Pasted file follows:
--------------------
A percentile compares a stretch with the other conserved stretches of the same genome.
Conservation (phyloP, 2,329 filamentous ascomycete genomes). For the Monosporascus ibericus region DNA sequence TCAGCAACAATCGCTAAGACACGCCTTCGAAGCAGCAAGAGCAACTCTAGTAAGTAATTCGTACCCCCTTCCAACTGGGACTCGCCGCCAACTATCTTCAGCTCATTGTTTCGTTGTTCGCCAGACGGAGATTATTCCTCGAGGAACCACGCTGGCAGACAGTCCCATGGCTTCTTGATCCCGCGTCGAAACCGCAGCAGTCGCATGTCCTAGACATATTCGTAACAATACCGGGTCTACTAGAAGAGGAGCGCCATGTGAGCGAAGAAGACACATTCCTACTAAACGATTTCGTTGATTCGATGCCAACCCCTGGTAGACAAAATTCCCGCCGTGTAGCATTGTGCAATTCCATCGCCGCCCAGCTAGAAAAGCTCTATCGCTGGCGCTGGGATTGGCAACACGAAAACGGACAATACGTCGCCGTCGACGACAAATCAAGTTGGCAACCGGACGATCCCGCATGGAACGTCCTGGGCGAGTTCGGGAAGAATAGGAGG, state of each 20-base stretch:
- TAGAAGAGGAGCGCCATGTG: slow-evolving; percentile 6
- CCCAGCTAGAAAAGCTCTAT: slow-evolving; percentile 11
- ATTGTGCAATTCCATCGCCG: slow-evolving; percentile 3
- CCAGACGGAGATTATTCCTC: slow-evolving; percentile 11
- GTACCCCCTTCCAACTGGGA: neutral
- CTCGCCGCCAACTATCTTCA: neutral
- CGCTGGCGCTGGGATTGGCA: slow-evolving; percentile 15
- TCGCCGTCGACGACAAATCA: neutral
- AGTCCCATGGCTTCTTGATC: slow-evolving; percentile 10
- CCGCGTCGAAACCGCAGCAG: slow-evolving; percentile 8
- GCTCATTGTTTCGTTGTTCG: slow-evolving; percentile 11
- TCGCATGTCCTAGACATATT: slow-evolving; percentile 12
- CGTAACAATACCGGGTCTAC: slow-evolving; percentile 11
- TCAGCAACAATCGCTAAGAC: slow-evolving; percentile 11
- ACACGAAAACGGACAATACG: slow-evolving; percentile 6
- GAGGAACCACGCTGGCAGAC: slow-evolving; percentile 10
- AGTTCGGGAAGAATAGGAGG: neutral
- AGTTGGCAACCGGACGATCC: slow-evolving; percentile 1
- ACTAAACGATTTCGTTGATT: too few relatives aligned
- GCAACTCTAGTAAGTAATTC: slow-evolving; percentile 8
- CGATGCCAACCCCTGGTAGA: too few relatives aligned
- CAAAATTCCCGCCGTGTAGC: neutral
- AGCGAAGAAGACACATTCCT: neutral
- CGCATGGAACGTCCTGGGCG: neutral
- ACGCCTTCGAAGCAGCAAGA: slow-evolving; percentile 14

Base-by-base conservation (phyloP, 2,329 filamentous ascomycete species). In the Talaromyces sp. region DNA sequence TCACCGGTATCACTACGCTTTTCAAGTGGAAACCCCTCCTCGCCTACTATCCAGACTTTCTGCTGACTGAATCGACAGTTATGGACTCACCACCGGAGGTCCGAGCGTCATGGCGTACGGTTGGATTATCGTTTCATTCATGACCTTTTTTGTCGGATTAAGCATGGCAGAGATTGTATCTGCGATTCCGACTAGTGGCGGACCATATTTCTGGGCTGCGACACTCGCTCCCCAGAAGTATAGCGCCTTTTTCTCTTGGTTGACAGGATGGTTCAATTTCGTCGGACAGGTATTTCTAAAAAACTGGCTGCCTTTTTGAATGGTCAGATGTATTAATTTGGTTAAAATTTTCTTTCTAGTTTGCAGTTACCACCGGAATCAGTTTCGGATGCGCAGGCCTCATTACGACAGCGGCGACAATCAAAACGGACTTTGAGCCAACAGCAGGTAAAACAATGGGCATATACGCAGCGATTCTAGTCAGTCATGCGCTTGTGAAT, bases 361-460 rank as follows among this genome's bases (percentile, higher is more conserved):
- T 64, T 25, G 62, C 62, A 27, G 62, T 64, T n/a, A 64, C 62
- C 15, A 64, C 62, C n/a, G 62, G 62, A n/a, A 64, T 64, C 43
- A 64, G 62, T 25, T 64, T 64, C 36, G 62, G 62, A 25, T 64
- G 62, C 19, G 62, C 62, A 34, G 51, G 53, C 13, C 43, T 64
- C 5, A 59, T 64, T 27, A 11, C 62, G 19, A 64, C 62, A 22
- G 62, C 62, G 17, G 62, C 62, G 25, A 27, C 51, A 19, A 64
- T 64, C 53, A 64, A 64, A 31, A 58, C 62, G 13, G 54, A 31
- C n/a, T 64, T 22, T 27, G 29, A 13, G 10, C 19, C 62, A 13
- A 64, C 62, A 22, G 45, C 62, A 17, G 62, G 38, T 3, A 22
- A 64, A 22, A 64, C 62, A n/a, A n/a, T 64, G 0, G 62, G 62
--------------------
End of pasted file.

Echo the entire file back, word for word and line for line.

A percentile compares a stretch with the other conserved stretches of the same genome.
Conservation (phyloP, 2,329 filamentous ascomycete genomes). For the Monosporascus ibericus region DNA sequence TCAGCAACAATCGCTAAGACACGCCTTCGAAGCAGCAAGAGCAACTCTAGTAAGTAATTCGTACCCCCTTCCAACTGGGACTCGCCGCCAACTATCTTCAGCTCATTGTTTCGTTGTTCGCCAGACGGAGATTATTCCTCGAGGAACCACGCTGGCAGACAGTCCCATGGCTTCTTGATCCCGCGTCGAAACCGCAGCAGTCGCATGTCCTAGACATATTCGTAACAATACCGGGTCTACTAGAAGAGGAGCGCCATGTGAGCGAAGAAGACACATTCCTACTAAACGATTTCGTTGATTCGATGCCAACCCCTGGTAGACAAAATTCCCGCCGTGTAGCATTGTGCAATTCCATCGCCGCCCAGCTAGAAAAGCTCTATCGCTGGCGCTGGGATTGGCAACACGAAAACGGACAATACGTCGCCGTCGACGACAAATCAAGTTGGCAACCGGACGATCCCGCATGGAACGTCCTGGGCGAGTTCGGGAAGAATAGGAGG, state of each 20-base stretch:
- TAGAAGAGGAGCGCCATGTG: slow-evolving; percentile 6
- CCCAGCTAGAAAAGCTCTAT: slow-evolving; percentile 11
- ATTGTGCAATTCCATCGCCG: slow-evolving; percentile 3
- CCAGACGGAGATTATTCCTC: slow-evolving; percentile 11
- GTACCCCCTTCCAACTGGGA: neutral
- CTCGCCGCCAACTATCTTCA: neutral
- CGCTGGCGCTGGGATTGGCA: slow-evolving; percentile 15
- TCGCCGTCGACGACAAATCA: neutral
- AGTCCCATGGCTTCTTGATC: slow-evolving; percentile 10
- CCGCGTCGAAACCGCAGCAG: slow-evolving; percentile 8
- GCTCATTGTTTCGTTGTTCG: slow-evolving; percentile 11
- TCGCATGTCCTAGACATATT: slow-evolving; percentile 12
- CGTAACAATACCGGGTCTAC: slow-evolving; percentile 11
- TCAGCAACAATCGCTAAGAC: slow-evolving; percentile 11
- ACACGAAAACGGACAATACG: slow-evolving; percentile 6
- GAGGAACCACGCTGGCAGAC: slow-evolving; percentile 10
- AGTTCGGGAAGAATAGGAGG: neutral
- AGTTGGCAACCGGACGATCC: slow-evolving; percentile 1
- ACTAAACGATTTCGTTGATT: too few relatives aligned
- GCAACTCTAGTAAGTAATTC: slow-evolving; percentile 8
- CGATGCCAACCCCTGGTAGA: too few relatives aligned
- CAAAATTCCCGCCGTGTAGC: neutral
- AGCGAAGAAGACACATTCCT: neutral
- CGCATGGAACGTCCTGGGCG: neutral
- ACGCCTTCGAAGCAGCAAGA: slow-evolving; percentile 14

Base-by-base conservation (phyloP, 2,329 filamentous ascomycete species). In the Talaromyces sp. region DNA sequence TCACCGGTATCACTACGCTTTTCAAGTGGAAACCCCTCCTCGCCTACTATCCAGACTTTCTGCTGACTGAATCGACAGTTATGGACTCACCACCGGAGGTCCGAGCGTCATGGCGTACGGTTGGATTATCGTTTCATTCATGACCTTTTTTGTCGGATTAAGCATGGCAGAGATTGTATCTGCGATTCCGACTAGTGGCGGACCATATTTCTGGGCTGCGACACTCGCTCCCCAGAAGTATAGCGCCTTTTTCTCTTGGTTGACAGGATGGTTCAATTTCGTCGGACAGGTATTTCTAAAAAACTGGCTGCCTTTTTGAATGGTCAGATGTATTAATTTGGTTAAAATTTTCTTTCTAGTTTGCAGTTACCACCGGAATCAGTTTCGGATGCGCAGGCCTCATTACGACAGCGGCGACAATCAAAACGGACTTTGAGCCAACAGCAGGTAAAACAATGGGCATATACGCAGCGATTCTAGTCAGTCATGCGCTTGTGAAT, bases 361-460 rank as follows among this genome's bases (percentile, higher is more conserved):
- T 64, T 25, G 62, C 62, A 27, G 62, T 64, T n/a, A 64, C 62
- C 15, A 64, C 62, C n/a, G 62, G 62, A n/a, A 64, T 64, C 43
- A 64, G 62, T 25, T 64, T 64, C 36, G 62, G 62, A 25, T 64
- G 62, C 19, G 62, C 62, A 34, G 51, G 53, C 13, C 43, T 64
- C 5, A 59, T 64, T 27, A 11, C 62, G 19, A 64, C 62, A 22
- G 62, C 62, G 17, G 62, C 62, G 25, A 27, C 51, A 19, A 64
- T 64, C 53, A 64, A 64, A 31, A 58, C 62, G 13, G 54, A 31
- C n/a, T 64, T 22, T 27, G 29, A 13, G 10, C 19, C 62, A 13
- A 64, C 62, A 22, G 45, C 62, A 17, G 62, G 38, T 3, A 22
- A 64, A 22, A 64, C 62, A n/a, A n/a, T 64, G 0, G 62, G 62